Parenting support and education classes come in a wide variety of shapes and sizes. Some are as informal as a few mothers gathering weekly as part of a neighborhood parent-toddler group. While the children spend some time playing with each other, the mothers share stories about their child's development, discipline, or information from new parenting books, over cups of coffee or tea. Other groups may meet regularly in a central neighborhood location such as a family center, recreation center, or church or synagogue but will still have an informal approach and may possibly follow a curriculum or program that may support a specific value system.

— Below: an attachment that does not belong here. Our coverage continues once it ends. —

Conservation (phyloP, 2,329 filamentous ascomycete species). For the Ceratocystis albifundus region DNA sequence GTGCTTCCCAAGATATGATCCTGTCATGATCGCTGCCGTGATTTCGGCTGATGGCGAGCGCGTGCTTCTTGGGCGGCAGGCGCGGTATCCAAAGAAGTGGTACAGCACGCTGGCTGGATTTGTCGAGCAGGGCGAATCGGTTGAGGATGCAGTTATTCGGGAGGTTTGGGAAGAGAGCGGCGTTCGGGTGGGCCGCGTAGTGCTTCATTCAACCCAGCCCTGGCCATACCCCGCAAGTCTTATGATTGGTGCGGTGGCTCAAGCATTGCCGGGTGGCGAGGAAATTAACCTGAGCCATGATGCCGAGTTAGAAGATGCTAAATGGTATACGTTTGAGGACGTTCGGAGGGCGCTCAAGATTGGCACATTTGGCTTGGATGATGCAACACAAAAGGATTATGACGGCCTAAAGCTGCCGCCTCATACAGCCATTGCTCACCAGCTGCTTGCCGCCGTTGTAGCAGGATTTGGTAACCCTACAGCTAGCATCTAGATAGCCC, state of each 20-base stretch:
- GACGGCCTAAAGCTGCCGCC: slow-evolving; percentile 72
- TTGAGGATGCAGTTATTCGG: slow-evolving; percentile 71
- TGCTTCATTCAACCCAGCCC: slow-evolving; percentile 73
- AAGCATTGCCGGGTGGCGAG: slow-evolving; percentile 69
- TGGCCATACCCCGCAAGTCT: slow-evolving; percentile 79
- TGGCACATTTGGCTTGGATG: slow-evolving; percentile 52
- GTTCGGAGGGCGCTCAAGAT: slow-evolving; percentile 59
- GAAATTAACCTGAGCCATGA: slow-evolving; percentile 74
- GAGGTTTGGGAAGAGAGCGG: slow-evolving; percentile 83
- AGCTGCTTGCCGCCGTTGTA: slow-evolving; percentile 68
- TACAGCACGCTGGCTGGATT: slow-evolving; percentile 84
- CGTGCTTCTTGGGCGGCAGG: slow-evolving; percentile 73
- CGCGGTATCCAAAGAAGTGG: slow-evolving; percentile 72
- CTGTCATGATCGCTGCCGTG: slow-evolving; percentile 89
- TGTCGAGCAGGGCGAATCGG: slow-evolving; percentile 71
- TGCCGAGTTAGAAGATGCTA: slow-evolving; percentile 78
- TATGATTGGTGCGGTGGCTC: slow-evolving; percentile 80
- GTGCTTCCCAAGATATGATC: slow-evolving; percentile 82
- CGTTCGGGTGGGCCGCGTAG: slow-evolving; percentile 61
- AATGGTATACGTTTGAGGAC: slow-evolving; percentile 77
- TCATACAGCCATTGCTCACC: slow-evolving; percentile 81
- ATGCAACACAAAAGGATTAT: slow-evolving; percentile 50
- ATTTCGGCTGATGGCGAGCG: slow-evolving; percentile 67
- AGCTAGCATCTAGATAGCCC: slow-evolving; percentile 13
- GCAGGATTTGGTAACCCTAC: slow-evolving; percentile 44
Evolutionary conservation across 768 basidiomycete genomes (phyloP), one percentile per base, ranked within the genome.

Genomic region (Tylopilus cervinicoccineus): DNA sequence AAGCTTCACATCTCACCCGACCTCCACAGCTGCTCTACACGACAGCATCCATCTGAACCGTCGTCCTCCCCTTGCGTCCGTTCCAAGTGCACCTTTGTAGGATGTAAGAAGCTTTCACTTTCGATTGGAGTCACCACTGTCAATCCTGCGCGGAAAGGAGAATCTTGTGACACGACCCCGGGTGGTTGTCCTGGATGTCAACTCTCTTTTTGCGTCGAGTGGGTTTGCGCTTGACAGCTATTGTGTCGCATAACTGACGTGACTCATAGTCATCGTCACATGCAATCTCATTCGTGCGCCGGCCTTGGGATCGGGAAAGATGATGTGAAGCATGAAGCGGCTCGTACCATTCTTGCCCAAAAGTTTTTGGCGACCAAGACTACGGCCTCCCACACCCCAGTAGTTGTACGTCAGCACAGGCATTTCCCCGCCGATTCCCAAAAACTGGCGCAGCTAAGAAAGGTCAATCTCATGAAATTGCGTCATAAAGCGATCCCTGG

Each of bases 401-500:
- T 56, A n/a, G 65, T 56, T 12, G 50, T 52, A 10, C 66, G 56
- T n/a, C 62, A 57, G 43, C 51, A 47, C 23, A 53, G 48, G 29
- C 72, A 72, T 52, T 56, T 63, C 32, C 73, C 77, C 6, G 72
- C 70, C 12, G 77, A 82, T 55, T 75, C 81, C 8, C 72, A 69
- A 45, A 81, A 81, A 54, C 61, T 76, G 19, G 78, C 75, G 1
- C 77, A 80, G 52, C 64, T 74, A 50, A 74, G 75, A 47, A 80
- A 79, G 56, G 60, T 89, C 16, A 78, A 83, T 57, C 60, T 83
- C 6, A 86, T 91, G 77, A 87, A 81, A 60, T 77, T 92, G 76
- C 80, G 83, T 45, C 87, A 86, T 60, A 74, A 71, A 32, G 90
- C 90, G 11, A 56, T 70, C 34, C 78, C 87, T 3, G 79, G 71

The group will likely include a facilitator with education or experience in parenting. Still other groups may be more structured, use a parenting curriculum or other child development resources, be part of a national organization, and may require a time commitment and "homework" from the parent. In some cases, attendance at highly structured parenting classes is mandatory for parents who are at risk of losing custody of their children. Highly structured parenting education classes, facilitated by a parenting education professional, are usually mandatory for parents who are interested in becoming foster or adoptive parents.The value and purpose of each level of a parenting support and education class depends on the needs of the parents and their child's stage of development. However, for a parent who is new to the community or is seeking a class that will be responsive to a specific purpose or need, finding the right program can be difficult, because many of the groups do not advertise. Among the locations in a community that can be expected to keep information on both informal and structured parenting programs in the community are the local library, local religious organizations, recreation centers (such as the YMCA), maternity or pediatric units of local hospitals, local Cooperative Extension offices, local preschools, Head Start, regional child care resource and referral agencies, and local school districts. Contacting one or more of these groups close to one's neighborhood is a good first step toward finding a parenting group.